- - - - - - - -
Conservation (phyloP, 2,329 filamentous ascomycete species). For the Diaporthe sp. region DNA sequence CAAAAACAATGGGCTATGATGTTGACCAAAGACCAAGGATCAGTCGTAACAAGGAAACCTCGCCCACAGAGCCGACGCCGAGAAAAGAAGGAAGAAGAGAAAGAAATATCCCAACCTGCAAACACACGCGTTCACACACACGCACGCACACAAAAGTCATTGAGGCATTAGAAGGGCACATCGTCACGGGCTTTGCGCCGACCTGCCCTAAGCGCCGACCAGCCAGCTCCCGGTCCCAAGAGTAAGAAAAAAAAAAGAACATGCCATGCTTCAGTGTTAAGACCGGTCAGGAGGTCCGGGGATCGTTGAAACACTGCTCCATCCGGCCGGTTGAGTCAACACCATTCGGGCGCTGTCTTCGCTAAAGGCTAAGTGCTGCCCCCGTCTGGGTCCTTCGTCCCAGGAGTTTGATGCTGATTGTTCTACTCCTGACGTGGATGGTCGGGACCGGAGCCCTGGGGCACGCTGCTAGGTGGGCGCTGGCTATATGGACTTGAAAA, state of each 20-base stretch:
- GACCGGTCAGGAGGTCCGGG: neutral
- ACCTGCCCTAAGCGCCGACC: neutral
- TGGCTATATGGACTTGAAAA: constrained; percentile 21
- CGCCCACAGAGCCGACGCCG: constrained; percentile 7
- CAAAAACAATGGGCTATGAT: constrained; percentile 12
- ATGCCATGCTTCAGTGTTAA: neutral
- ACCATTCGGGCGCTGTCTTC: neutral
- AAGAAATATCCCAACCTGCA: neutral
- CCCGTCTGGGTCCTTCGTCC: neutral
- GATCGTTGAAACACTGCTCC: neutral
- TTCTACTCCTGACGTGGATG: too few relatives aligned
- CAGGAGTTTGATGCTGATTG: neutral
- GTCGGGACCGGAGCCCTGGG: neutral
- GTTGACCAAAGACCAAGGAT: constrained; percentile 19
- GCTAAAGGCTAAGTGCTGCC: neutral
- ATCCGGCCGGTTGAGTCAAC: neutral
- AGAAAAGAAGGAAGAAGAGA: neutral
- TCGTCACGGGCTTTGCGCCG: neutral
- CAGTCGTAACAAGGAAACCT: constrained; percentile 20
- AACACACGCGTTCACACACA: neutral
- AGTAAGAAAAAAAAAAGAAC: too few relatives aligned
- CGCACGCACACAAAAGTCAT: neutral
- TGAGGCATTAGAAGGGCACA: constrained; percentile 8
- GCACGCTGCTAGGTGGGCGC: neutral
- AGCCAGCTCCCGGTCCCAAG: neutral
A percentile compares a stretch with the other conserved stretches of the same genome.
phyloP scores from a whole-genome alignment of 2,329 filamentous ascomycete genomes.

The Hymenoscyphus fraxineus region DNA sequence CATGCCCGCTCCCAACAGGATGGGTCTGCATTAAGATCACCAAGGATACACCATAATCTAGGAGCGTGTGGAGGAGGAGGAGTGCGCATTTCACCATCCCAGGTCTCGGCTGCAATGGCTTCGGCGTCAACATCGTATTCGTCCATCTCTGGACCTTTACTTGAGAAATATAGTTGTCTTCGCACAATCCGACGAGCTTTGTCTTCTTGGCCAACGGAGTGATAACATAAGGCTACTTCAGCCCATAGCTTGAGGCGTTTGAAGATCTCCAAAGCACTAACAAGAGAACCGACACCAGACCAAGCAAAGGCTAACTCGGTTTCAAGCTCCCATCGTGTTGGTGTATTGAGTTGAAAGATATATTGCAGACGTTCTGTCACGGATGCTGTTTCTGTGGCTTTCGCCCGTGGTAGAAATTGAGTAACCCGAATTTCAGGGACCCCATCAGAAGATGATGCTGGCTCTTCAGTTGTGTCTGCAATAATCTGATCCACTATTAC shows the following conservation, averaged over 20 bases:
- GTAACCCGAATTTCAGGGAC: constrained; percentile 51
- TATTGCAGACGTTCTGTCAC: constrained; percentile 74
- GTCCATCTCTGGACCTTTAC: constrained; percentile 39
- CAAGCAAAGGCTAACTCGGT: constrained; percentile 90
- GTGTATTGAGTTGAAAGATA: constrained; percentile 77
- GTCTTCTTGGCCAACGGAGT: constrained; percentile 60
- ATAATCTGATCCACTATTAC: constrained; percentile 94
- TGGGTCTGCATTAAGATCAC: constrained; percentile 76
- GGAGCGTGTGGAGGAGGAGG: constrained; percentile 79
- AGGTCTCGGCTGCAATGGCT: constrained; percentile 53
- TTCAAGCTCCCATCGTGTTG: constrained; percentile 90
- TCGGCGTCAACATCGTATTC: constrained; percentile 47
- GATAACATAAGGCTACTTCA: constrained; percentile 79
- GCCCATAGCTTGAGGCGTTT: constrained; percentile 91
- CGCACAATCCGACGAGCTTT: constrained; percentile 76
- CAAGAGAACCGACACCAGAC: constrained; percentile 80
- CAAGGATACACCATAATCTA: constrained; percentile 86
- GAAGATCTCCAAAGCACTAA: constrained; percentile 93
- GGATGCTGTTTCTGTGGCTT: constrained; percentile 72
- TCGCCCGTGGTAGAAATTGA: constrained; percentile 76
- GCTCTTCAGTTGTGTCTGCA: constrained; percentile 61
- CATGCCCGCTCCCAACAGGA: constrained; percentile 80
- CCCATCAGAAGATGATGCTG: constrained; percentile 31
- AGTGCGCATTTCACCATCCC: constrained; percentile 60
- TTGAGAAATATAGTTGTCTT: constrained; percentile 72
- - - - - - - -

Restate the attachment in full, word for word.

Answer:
Conservation (phyloP, 2,329 filamentous ascomycete species). For the Diaporthe sp. region DNA sequence CAAAAACAATGGGCTATGATGTTGACCAAAGACCAAGGATCAGTCGTAACAAGGAAACCTCGCCCACAGAGCCGACGCCGAGAAAAGAAGGAAGAAGAGAAAGAAATATCCCAACCTGCAAACACACGCGTTCACACACACGCACGCACACAAAAGTCATTGAGGCATTAGAAGGGCACATCGTCACGGGCTTTGCGCCGACCTGCCCTAAGCGCCGACCAGCCAGCTCCCGGTCCCAAGAGTAAGAAAAAAAAAAGAACATGCCATGCTTCAGTGTTAAGACCGGTCAGGAGGTCCGGGGATCGTTGAAACACTGCTCCATCCGGCCGGTTGAGTCAACACCATTCGGGCGCTGTCTTCGCTAAAGGCTAAGTGCTGCCCCCGTCTGGGTCCTTCGTCCCAGGAGTTTGATGCTGATTGTTCTACTCCTGACGTGGATGGTCGGGACCGGAGCCCTGGGGCACGCTGCTAGGTGGGCGCTGGCTATATGGACTTGAAAA, state of each 20-base stretch:
- GACCGGTCAGGAGGTCCGGG: neutral
- ACCTGCCCTAAGCGCCGACC: neutral
- TGGCTATATGGACTTGAAAA: constrained; percentile 21
- CGCCCACAGAGCCGACGCCG: constrained; percentile 7
- CAAAAACAATGGGCTATGAT: constrained; percentile 12
- ATGCCATGCTTCAGTGTTAA: neutral
- ACCATTCGGGCGCTGTCTTC: neutral
- AAGAAATATCCCAACCTGCA: neutral
- CCCGTCTGGGTCCTTCGTCC: neutral
- GATCGTTGAAACACTGCTCC: neutral
- TTCTACTCCTGACGTGGATG: too few relatives aligned
- CAGGAGTTTGATGCTGATTG: neutral
- GTCGGGACCGGAGCCCTGGG: neutral
- GTTGACCAAAGACCAAGGAT: constrained; percentile 19
- GCTAAAGGCTAAGTGCTGCC: neutral
- ATCCGGCCGGTTGAGTCAAC: neutral
- AGAAAAGAAGGAAGAAGAGA: neutral
- TCGTCACGGGCTTTGCGCCG: neutral
- CAGTCGTAACAAGGAAACCT: constrained; percentile 20
- AACACACGCGTTCACACACA: neutral
- AGTAAGAAAAAAAAAAGAAC: too few relatives aligned
- CGCACGCACACAAAAGTCAT: neutral
- TGAGGCATTAGAAGGGCACA: constrained; percentile 8
- GCACGCTGCTAGGTGGGCGC: neutral
- AGCCAGCTCCCGGTCCCAAG: neutral
A percentile compares a stretch with the other conserved stretches of the same genome.
phyloP scores from a whole-genome alignment of 2,329 filamentous ascomycete genomes.

The Hymenoscyphus fraxineus region DNA sequence CATGCCCGCTCCCAACAGGATGGGTCTGCATTAAGATCACCAAGGATACACCATAATCTAGGAGCGTGTGGAGGAGGAGGAGTGCGCATTTCACCATCCCAGGTCTCGGCTGCAATGGCTTCGGCGTCAACATCGTATTCGTCCATCTCTGGACCTTTACTTGAGAAATATAGTTGTCTTCGCACAATCCGACGAGCTTTGTCTTCTTGGCCAACGGAGTGATAACATAAGGCTACTTCAGCCCATAGCTTGAGGCGTTTGAAGATCTCCAAAGCACTAACAAGAGAACCGACACCAGACCAAGCAAAGGCTAACTCGGTTTCAAGCTCCCATCGTGTTGGTGTATTGAGTTGAAAGATATATTGCAGACGTTCTGTCACGGATGCTGTTTCTGTGGCTTTCGCCCGTGGTAGAAATTGAGTAACCCGAATTTCAGGGACCCCATCAGAAGATGATGCTGGCTCTTCAGTTGTGTCTGCAATAATCTGATCCACTATTAC shows the following conservation, averaged over 20 bases:
- GTAACCCGAATTTCAGGGAC: constrained; percentile 51
- TATTGCAGACGTTCTGTCAC: constrained; percentile 74
- GTCCATCTCTGGACCTTTAC: constrained; percentile 39
- CAAGCAAAGGCTAACTCGGT: constrained; percentile 90
- GTGTATTGAGTTGAAAGATA: constrained; percentile 77
- GTCTTCTTGGCCAACGGAGT: constrained; percentile 60
- ATAATCTGATCCACTATTAC: constrained; percentile 94
- TGGGTCTGCATTAAGATCAC: constrained; percentile 76
- GGAGCGTGTGGAGGAGGAGG: constrained; percentile 79
- AGGTCTCGGCTGCAATGGCT: constrained; percentile 53
- TTCAAGCTCCCATCGTGTTG: constrained; percentile 90
- TCGGCGTCAACATCGTATTC: constrained; percentile 47
- GATAACATAAGGCTACTTCA: constrained; percentile 79
- GCCCATAGCTTGAGGCGTTT: constrained; percentile 91
- CGCACAATCCGACGAGCTTT: constrained; percentile 76
- CAAGAGAACCGACACCAGAC: constrained; percentile 80
- CAAGGATACACCATAATCTA: constrained; percentile 86
- GAAGATCTCCAAAGCACTAA: constrained; percentile 93
- GGATGCTGTTTCTGTGGCTT: constrained; percentile 72
- TCGCCCGTGGTAGAAATTGA: constrained; percentile 76
- GCTCTTCAGTTGTGTCTGCA: constrained; percentile 61
- CATGCCCGCTCCCAACAGGA: constrained; percentile 80
- CCCATCAGAAGATGATGCTG: constrained; percentile 31
- AGTGCGCATTTCACCATCCC: constrained; percentile 60
- TTGAGAAATATAGTTGTCTT: constrained; percentile 72